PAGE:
Monday, March 09, 2009

Santander Real-Estate Fund obtains permission to freeze payouts affecting thousands of investors.

Sources: Financial Times: Santander fund seeks to halt redemptions; Diario Expansion: The ending of the real-estate funds’ era; Banif Inmobiliario leaves 3.200 million Euro unpaid affecting almost 50.000 investors. Diario El Mundo: Santander asks for suspension of its real-estate fund’s reimbursement; The Spanish Stock Exchange Commission approves Santander’s petition.

On March 4, the Spanish Stock Exchange Commission gave regulatory permission to the Spanish bank Santander to freeze payouts for the next two years from its main real-estate fund, Banif Inmobiliario, due to lack of liquidity after investors sought to withdraw 3,053.5 million Euros at once. Since the total equity of the fund is currently 3,200 million of Euros, the withdrawal represents 96.8 % of the vehicle’s capital.

More than 43,200 investors of the real-estate fund will be affected by this decision because their money will be “trapped” for two years. This exceptional decision by the Stock Exchange Commission is provided for in a regulation issued in 2005 on real-estate funds. These funds usually lack of liquidity to start because the sale of a real-estate is not as easy and quick as the sale of other assets. For this reason, the actual regulation requires management companies to maintain 10% of their total equity in liquidity in order to satisfy the refund petitions of their clients.

This is the first time that the Spanish Stock Exchange Commission has received such a petition from a fund like Banif Inmobiliario, which is backed by the biggest bank in the Eurozone by market value. Santander Banif Inmobiliario currently has a negative profitability due to the real-estate crisis in Spain. In fact, at least a million of new houses remain unsold. Combined with the haste of its clients for reimbursement, this has resulted in an avalanche of refund petitions that the entity simply cannot satisfy.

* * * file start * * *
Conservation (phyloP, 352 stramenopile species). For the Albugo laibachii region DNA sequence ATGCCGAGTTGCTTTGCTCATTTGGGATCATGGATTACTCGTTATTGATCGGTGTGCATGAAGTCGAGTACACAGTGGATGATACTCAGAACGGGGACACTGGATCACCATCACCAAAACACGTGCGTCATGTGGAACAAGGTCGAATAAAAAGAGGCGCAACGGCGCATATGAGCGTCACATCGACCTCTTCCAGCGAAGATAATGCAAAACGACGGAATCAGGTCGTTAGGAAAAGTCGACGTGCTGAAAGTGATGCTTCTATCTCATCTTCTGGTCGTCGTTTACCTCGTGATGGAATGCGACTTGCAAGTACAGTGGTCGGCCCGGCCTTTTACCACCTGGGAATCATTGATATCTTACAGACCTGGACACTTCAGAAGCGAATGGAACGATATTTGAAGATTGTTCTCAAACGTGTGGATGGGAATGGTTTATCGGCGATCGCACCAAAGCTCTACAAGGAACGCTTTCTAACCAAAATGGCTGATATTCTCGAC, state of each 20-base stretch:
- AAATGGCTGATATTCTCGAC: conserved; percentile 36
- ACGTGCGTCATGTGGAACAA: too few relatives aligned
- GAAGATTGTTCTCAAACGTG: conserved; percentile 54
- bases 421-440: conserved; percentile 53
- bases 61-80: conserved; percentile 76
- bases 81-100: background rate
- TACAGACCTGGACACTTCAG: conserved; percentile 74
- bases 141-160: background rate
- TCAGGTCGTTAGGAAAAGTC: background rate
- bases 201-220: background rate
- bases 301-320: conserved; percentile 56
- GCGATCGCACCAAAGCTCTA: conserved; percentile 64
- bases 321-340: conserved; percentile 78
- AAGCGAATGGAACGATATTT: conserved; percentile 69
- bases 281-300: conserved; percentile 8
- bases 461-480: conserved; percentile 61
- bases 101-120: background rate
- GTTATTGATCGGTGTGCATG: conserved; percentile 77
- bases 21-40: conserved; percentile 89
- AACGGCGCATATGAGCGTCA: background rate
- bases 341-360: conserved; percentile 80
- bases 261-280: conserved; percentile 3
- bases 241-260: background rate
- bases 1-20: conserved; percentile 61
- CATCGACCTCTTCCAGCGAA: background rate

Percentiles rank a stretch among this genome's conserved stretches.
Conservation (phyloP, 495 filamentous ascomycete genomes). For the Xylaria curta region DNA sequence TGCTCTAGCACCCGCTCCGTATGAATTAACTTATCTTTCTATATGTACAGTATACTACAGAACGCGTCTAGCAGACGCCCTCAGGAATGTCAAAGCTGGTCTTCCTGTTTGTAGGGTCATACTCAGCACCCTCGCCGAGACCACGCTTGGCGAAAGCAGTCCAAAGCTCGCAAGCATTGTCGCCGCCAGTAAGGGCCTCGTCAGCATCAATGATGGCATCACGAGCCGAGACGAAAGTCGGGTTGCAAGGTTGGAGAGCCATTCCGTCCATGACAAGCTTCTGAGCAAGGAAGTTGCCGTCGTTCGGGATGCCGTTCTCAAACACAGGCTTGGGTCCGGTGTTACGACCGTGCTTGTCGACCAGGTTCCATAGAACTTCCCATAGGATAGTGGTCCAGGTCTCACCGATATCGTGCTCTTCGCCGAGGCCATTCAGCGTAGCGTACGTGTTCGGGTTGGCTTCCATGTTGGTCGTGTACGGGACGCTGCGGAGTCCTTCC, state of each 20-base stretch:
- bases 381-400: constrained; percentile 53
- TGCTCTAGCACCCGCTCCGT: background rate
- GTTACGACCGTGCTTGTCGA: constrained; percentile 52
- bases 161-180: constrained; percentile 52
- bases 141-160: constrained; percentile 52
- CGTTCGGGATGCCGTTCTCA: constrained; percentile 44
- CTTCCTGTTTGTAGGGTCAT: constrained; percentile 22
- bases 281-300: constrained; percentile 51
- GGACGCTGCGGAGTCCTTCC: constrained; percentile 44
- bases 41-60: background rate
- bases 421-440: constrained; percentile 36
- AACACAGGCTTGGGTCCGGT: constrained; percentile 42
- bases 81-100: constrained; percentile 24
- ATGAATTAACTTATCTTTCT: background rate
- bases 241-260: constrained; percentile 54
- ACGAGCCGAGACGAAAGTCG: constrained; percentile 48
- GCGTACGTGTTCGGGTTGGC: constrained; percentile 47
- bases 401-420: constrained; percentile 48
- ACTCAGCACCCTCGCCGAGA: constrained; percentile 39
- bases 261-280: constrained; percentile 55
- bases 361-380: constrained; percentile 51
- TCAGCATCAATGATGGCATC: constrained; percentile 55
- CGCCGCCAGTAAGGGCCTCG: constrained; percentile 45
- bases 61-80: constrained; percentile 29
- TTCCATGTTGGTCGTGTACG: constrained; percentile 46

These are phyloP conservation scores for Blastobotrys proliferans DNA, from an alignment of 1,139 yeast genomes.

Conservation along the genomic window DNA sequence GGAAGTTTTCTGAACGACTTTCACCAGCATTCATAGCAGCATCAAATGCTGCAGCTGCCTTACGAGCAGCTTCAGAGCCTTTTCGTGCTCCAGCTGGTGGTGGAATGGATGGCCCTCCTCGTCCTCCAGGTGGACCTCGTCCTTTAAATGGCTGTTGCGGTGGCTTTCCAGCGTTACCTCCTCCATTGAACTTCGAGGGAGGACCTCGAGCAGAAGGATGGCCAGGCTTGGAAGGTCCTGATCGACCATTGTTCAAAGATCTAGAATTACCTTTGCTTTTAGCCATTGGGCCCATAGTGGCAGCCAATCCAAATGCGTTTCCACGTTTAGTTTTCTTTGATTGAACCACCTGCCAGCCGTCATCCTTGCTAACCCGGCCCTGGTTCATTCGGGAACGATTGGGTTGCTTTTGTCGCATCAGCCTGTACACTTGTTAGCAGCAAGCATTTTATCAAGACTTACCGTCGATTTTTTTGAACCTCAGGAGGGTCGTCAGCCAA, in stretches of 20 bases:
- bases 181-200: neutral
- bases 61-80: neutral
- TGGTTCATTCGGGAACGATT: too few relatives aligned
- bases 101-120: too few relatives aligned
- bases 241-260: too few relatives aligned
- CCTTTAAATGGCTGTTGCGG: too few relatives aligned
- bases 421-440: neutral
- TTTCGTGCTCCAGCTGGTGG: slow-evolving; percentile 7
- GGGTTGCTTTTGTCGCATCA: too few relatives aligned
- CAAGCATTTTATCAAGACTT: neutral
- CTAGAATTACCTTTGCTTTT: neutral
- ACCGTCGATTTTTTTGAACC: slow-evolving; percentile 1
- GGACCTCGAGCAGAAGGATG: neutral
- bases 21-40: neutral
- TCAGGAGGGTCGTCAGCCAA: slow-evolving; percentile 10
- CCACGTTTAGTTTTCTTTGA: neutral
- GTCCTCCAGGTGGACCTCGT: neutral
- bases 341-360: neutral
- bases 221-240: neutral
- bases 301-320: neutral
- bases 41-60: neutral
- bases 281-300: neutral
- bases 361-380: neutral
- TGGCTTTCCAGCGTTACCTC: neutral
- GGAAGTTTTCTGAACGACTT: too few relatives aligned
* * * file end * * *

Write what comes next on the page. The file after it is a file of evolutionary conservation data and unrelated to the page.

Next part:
As a result, between March 9 and May 5, 2009, and again in February 2011, Santander will only make reimbursements from the 10% of liquid equity required by the 2005 regulation, prorated among all the refund petitions received until February 27, 2009. From that point on, the entity will try to sell residential assets to increase its liquidity. Santander holds that this strategy will assure an equitable distribution among its clients while avoiding to sell real-estate at a loss. The bank has stated that if it cannot fulfill its reimbursement obligations in two years, it will close down the real-estate fund permanently.

Some analysts suggest that this situation could mean the end of the real-estate funds in Spain. In fact, Santander’s downfall was preceded by that of Spanish bank BBVA, which plans to liquidate BBVA Real-Estate Fund in 2010 by reimbursing its clients with 95% of its total equity. While there are no hints of similar situations arising in other real-estate funds, analysts are not ruling out the possibility of a chain reaction.

1) The regulation concerning real-estate funds was issued before the real-estate crisis. Do you think that, due to the present situation, the Spanish Government should enact new regulations in order to deal with the foreseeable avalanche of new petitions from the investors of the real-estate funds?


gta mls said...

No, the foreseeable avalanche will not be an avalanche at all but a mere snow fall. New regulations would only bring more chaos and cause the real estate market to drop only. It is a tough decision but time is a more valuable factor here. In some cases it's better to wait and not do anything then act and pay the consequences.

Take care, Julie

BB said...

Santandar is guaranteeing 100% of investment and will pay out in 2 years. Why not pay out now and avoid all this bad publicity?